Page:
Imagine you are at the edge of the sea on a day when it is difficult to say where the land ends and the sea begins and where the sea ends and the sky begins. Sea kayaking lets you explore these and your own boundaries and broadens your horizons. Sea kayaking is the new mountaineering.
Monday, December 29, 2008
Port Appin dawn
Port Appin is a sleepy little village which nestles below the mountains of Appin which seperate Loch leven and Loch Creran on Argyll's rugged west coast. Port Appin was never a fishing port but it served as a stopping point in the 19th century for steamers travelling between Glasgow and Edinburgh via the Crinan and Caledonian canals.
Today it serves two small ferries. This is the Lismore which carries foot passengers across the Lynn of Lorn to the beautiful island of Lismore. In Gaelic, Lismore means the big garden. It is more fertile than many of the Scottish islands because of the presence of limestone rock. From 1800 till 1934 this was quarried and heated in lime kilns to produce lime for agriculture on the west coast and building in Glasgow.
The quarrying tradition in these parts started again in 1986 when the Glensanda quarry opened. It is one of Europe's biggest quarries and its granite rock was used to make the channel tunnel. Glensanda quarry is removing an entire mountain, Meall na Easaiche, on the Morven coast on the far side of Loch Linnhe, beyond Lismore. It is situated just behind the mountains in the sunshine in the photo above. Another ferry carries local workers from Port Appin across Loch Linnhe to Glensanda.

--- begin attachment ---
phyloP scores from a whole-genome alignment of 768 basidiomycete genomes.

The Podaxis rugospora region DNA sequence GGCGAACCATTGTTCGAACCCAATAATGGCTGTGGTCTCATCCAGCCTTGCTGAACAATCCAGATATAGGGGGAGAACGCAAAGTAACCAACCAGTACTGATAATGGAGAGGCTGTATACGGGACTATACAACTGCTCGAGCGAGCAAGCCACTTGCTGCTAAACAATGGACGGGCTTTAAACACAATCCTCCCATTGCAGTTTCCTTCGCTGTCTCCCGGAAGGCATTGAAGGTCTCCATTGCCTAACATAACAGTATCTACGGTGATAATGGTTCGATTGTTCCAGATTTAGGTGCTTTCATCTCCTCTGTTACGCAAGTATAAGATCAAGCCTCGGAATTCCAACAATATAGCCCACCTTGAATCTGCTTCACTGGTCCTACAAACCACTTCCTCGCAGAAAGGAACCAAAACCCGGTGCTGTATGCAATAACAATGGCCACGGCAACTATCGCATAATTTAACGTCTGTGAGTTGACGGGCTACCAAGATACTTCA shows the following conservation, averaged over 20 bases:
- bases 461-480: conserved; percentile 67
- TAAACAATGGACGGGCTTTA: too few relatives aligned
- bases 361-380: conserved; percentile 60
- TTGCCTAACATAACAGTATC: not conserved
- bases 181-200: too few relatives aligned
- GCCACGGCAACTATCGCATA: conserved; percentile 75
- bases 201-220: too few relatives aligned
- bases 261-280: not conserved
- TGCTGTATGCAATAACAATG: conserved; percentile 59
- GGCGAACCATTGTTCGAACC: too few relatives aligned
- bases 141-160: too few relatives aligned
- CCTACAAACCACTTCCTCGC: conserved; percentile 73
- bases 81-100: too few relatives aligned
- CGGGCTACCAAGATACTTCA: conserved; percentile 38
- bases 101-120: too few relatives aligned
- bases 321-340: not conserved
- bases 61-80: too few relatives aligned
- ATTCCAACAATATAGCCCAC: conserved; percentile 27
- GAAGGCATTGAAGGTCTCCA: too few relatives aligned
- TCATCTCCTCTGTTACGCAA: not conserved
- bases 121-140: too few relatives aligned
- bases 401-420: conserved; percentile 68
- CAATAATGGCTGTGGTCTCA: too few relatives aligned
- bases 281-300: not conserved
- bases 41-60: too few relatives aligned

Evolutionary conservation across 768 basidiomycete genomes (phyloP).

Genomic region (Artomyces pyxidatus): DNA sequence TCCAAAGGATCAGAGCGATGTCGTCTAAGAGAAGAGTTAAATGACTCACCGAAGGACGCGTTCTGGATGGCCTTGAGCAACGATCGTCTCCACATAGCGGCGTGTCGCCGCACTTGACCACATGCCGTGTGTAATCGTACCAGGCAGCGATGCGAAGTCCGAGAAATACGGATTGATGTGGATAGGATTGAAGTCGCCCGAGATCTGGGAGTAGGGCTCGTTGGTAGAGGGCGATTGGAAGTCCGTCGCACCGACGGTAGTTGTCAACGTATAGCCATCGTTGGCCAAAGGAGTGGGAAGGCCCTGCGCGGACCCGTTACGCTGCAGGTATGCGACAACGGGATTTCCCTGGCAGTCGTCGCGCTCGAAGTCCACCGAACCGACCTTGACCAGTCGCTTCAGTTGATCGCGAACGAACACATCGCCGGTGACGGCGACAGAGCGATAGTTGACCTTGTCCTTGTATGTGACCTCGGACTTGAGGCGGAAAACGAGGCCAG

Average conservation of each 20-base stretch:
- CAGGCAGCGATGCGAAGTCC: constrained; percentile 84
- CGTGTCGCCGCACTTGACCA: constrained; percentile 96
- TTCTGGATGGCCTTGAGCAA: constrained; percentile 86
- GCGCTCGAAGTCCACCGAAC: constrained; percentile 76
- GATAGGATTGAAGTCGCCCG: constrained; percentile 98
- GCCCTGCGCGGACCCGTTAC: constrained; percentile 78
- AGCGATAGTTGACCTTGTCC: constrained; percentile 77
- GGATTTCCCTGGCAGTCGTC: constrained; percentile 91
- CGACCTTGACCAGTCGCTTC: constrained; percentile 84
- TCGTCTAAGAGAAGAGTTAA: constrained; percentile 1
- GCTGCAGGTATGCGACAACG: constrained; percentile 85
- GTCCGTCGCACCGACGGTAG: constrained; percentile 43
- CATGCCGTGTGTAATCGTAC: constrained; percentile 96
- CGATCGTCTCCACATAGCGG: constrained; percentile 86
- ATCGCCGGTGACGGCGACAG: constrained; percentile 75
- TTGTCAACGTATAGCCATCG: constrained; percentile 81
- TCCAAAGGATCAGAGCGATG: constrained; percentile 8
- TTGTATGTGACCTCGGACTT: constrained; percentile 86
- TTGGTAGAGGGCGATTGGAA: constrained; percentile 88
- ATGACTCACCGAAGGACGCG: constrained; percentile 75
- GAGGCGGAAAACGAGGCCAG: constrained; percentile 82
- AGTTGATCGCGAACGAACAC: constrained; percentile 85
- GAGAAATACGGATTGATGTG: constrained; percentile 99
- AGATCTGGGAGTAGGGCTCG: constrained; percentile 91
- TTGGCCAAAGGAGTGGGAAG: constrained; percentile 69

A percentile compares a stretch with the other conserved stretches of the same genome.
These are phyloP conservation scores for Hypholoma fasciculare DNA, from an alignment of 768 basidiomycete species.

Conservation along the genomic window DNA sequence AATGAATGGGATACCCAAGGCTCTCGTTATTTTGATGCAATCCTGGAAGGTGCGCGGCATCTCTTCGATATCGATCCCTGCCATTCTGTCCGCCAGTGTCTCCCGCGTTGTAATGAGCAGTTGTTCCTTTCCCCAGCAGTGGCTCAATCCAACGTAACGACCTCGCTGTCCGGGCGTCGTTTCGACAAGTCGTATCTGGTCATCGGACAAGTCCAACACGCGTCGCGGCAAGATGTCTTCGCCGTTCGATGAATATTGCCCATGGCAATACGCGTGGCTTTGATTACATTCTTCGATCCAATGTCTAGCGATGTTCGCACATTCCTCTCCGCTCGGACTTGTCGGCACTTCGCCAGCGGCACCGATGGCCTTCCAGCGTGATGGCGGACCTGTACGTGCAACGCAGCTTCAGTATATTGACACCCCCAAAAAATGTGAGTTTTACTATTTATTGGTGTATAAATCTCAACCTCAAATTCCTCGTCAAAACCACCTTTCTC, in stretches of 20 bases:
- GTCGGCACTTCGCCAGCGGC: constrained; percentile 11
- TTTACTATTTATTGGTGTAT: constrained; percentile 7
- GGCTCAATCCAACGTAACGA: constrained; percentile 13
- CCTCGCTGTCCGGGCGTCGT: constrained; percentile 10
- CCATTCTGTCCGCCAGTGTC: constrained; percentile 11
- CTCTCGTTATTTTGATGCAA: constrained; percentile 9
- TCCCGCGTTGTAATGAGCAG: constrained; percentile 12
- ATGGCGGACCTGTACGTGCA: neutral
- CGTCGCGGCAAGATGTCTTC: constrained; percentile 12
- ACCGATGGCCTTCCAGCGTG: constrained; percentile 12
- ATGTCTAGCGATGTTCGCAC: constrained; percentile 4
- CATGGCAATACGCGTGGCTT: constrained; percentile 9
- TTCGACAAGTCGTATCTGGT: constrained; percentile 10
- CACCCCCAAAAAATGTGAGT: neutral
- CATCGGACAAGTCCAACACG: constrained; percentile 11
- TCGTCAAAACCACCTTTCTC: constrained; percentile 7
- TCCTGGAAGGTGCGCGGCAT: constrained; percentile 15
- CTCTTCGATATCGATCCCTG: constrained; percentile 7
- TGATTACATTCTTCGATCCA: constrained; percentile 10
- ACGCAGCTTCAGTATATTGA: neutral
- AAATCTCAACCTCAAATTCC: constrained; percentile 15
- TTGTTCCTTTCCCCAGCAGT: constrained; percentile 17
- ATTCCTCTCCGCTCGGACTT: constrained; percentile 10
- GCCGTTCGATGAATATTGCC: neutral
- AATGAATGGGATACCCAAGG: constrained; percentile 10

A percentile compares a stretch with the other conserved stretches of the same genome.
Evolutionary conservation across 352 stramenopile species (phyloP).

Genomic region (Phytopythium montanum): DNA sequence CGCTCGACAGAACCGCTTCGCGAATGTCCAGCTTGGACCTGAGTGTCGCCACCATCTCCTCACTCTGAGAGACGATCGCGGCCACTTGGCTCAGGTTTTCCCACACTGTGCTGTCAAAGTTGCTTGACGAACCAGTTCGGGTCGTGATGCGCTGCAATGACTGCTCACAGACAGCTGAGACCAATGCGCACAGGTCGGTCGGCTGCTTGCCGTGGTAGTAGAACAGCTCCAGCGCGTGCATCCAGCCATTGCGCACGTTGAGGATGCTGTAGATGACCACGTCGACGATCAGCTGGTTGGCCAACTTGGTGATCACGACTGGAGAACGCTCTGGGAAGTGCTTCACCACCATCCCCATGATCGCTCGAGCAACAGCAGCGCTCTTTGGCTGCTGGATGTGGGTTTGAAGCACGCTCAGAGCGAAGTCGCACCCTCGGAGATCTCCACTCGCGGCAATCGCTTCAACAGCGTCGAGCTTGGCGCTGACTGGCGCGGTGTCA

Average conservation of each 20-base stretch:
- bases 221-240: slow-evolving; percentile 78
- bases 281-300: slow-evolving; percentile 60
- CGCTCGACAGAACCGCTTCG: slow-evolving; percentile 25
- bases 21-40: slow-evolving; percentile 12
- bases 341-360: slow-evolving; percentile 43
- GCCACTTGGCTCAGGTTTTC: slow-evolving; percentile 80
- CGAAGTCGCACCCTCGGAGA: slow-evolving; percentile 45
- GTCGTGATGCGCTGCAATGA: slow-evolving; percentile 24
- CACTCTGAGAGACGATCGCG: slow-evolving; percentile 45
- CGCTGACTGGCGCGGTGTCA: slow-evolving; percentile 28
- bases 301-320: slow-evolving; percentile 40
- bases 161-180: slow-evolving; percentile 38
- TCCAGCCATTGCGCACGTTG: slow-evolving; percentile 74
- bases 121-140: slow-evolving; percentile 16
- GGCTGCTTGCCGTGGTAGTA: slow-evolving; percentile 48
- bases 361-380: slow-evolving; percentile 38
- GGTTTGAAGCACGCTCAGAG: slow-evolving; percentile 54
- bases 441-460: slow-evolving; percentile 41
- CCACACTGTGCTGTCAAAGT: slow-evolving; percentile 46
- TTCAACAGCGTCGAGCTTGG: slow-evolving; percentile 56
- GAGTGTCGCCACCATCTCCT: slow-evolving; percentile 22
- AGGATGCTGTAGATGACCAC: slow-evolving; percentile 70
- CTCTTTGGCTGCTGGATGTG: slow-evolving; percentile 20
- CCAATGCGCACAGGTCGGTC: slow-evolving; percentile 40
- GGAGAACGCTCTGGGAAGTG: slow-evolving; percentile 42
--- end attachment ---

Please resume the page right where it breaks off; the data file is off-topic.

We were bound for a circumnavigation of Lismore and also chose to launch from Port Appin. We carried the boats over frost covered seaweed in the predawn light. Although we were still in freezing shade, there was a lovely pink glow in the sky reflected from the tops of the high mountains which were already in sunshine.
We planned a clockwise circumnavigation. It is 37 km and we knew that it would be dark before we finished as sunset would be about 15:34.
On 27/12/2008 HW Oban was at 05:35 and 17:49. The tidal constant at Port Appin is -00:05 Oban. It was one day before springs.
At the Lynn of Lorn south end (1 knot springs), the ebb (SW) starts at -01:40 Oban which was 16:09 on our trip. The flow (NE) starts at +04:45 Oban which was 10:20.
At the Lynn of Lorn north end (2.5 knots springs), the ebb (SW) starts at -00:15 Oban which was 17:35. The flow NE starts at +06:00 Oban which was 11:35.
On the NE going flood an eddy runs SW from the islands along the SE coast of Lismore so we reckoned we would have tidal assistance for most of the day.